“I can’t believe you’re already leaving on your Pokemon journey,” she mused out loud, dumping the shriveled bacon on his plate. “I’m sure you’ll do well.”
Andrew grunted in reply, looking down morosely at his piece of burnt bacon. He was pretty much used to the outpouring of praise from practically everyone he had ever met, thanks to his deceiving persona, so a loving compliment from this devoted individual didn’t mean anything to him by this point. He only sought Professor Oak’s undying admiration; everything and everyone else was merely secondary.
Lost in his own thoughts, Andrew was completely caught off-guard when his mother wrapped her arms around him, pulling her only son into a warm, tender embrace; Andrew squirmed uncomfortably in her grasp, restraining the urge to savagely stab her with the butter knife.
“I love you so much,” she said softly, completely oblivious that her blatant display of emotion was only fueling Andrew’s dangerous hatred even more.
“I… love you, too,” he lied smoothly, fighting down the nausea that was bubbling at the pit of his stomach.
To his immense relief, she finally let go of her death grip. She ruffled his black hair affectionately and kissed his cheek before turning to open the fridge. Once her back was turned, he wiped her cheap lipstick marking off his cheek with his napkin. Slightly scowling, he resumed eating his breakfast, but not before furiously cursing his mother under his breath. If Professor Oak had seen that ugly thing, his grand entrance would’ve been completely ruined.
Once he finished, he thanked his mother insincerely for the ‘marvelous breakfast’, and hurried out the front door. Maybe if he was quick enough, he wouldn’t have to say good-bye…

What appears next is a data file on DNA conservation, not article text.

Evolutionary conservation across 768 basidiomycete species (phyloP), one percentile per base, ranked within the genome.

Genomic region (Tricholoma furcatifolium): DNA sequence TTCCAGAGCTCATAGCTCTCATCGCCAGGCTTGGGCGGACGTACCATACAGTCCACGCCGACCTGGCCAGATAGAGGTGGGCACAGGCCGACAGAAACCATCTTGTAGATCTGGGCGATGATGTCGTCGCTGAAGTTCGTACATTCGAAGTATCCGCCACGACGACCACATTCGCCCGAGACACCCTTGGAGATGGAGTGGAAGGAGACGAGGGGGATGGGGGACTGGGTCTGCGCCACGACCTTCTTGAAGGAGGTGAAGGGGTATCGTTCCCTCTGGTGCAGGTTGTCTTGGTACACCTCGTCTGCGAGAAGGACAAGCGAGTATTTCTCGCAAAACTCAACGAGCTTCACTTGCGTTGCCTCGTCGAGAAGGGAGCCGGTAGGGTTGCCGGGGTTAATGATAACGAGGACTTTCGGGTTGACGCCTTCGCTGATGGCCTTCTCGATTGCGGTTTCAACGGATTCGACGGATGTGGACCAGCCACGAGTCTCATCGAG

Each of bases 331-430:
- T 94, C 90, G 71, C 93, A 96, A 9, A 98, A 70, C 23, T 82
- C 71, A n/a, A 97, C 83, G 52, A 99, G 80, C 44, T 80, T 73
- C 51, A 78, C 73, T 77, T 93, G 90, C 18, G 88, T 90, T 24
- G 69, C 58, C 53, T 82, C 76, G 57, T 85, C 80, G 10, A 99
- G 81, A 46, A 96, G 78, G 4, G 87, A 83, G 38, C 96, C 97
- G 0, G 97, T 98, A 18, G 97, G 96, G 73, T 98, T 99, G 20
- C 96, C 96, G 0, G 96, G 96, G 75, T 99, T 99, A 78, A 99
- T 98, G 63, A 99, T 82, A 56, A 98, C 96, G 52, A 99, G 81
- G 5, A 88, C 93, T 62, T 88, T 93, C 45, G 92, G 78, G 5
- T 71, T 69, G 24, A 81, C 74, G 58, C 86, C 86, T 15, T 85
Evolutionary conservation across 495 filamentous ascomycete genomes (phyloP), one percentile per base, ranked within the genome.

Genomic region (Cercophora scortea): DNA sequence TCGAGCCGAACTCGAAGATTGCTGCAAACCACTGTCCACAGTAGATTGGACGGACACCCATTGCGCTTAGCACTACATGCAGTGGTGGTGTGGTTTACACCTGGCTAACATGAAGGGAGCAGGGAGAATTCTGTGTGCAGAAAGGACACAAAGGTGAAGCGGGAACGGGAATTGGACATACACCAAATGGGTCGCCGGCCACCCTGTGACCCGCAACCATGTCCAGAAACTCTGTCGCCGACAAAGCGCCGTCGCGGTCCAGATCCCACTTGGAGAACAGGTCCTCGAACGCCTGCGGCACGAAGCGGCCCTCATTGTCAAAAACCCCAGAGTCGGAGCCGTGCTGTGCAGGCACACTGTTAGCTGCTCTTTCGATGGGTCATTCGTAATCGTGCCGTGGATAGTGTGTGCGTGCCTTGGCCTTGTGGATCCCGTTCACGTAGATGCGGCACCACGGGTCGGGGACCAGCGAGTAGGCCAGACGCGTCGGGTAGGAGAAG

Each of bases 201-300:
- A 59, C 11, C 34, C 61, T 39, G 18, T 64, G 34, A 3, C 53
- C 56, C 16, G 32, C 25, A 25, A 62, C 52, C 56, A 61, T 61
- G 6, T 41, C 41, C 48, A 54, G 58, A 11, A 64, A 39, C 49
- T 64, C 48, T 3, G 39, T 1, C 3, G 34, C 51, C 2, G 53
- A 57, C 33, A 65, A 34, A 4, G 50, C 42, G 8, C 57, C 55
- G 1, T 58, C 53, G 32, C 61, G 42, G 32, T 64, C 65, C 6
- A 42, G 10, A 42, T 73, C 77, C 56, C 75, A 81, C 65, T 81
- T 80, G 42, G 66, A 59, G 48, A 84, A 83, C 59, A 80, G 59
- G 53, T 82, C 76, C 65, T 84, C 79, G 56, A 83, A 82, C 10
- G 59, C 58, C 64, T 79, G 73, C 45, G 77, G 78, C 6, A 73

“Bye, Andy! Take care!” his mother shouted tearfully, waving a white handkerchief in the air.
“Bye,” Andrew replied with as much sadness as he could inject into his voice, hiding his euphoria at leaving his wretched home forever.
It was still dark out, but this is exactly what he wanted; he couldn’t let other pathetic ten-year olds beat him in getting the best Pokemon nor greeting Professor Oak first thing in the morning.
After a long, chilly walk, he finally arrived at the laboratory. With baited breath, he entered the sliding doors, looking expectantly in the crowd for his teacher. Almost immediately, one of the Professor’s aides came up to him, wringing his hands.
“The Professor is running some important errands, but will be right back. Why don’t you wait for him?” the aide suggested good-naturedly.
Repressing a shudder once he saw the man’s greasy, pimply complexion and idly wondering why his hero worked with scum, he beamed.
“I have no problem with that,” he answered politely, knowing full well that he needed to be nice to the Professor’s lackeys.
Andrew made himself comfortable in one of the chairs; he folded his hands over his lap, and made sure to have his back perfectly straight, preparing to wait for him.
Every second that passed without Professor Oak by his side seemed like a year that stretched on everlastingly onto the next; his face ached painfully with the effort to keep up his charming smile; but he kept at it, confident that all his effort would pay off in the end.
When he heard heavy footsteps by the entrance, he turned eagerly.
“Yes, Professor?” he answered sycophantically, but his happy façade slightly fell once he realized it wasn’t his adored idol that had finally arrived.
Andrew didn’t recognize the tall, bedraggled teenager slumped over the doorway who stared at him with a terrible mixture of horror and pity. Covered from head to toe in soot, sweat and blood, he was appallingly out of place in the spotless laboratory. His matted, grimy hair partially hid his astonishingly blue eyes, and his nondescript clothing was muddy and ripped in several places.
When the stranger took a step closer to him, Andrew’s heart began to race.
“There’s no one here, Andy,” the stranger whispered gravely in a hoarse voice, his pale face aghast.